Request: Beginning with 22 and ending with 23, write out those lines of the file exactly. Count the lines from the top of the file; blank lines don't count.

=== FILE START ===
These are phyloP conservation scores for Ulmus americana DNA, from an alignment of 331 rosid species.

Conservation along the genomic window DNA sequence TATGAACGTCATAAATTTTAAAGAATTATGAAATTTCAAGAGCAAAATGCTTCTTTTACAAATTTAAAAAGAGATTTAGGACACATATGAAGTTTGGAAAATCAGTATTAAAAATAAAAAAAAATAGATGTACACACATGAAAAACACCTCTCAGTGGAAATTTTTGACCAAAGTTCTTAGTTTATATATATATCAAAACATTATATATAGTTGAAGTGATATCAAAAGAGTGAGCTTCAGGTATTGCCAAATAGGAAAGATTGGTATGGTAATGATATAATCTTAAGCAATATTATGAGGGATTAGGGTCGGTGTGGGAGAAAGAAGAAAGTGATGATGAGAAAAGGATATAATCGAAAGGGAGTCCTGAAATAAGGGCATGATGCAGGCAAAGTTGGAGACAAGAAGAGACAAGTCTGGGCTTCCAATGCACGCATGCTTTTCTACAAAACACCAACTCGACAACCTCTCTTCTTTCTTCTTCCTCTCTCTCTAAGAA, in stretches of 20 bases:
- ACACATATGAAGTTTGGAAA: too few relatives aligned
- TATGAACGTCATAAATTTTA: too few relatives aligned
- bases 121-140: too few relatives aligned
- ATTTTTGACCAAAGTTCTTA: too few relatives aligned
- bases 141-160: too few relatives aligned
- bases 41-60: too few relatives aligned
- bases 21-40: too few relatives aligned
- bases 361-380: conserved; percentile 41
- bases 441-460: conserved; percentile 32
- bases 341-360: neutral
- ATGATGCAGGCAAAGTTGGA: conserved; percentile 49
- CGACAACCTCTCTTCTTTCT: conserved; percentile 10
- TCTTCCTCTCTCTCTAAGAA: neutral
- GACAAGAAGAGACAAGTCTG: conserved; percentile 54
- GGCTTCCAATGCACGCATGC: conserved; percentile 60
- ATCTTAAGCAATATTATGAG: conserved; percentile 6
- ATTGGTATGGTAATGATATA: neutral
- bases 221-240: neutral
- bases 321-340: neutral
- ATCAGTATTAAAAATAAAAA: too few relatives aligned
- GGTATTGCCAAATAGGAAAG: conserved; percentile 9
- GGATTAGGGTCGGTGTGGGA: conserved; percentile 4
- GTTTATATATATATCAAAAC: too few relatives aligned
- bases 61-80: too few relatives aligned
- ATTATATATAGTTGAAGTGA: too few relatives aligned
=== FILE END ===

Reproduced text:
- ATCAGTATTAAAAATAAAAA: too few relatives aligned
- GGTATTGCCAAATAGGAAAG: conserved; percentile 9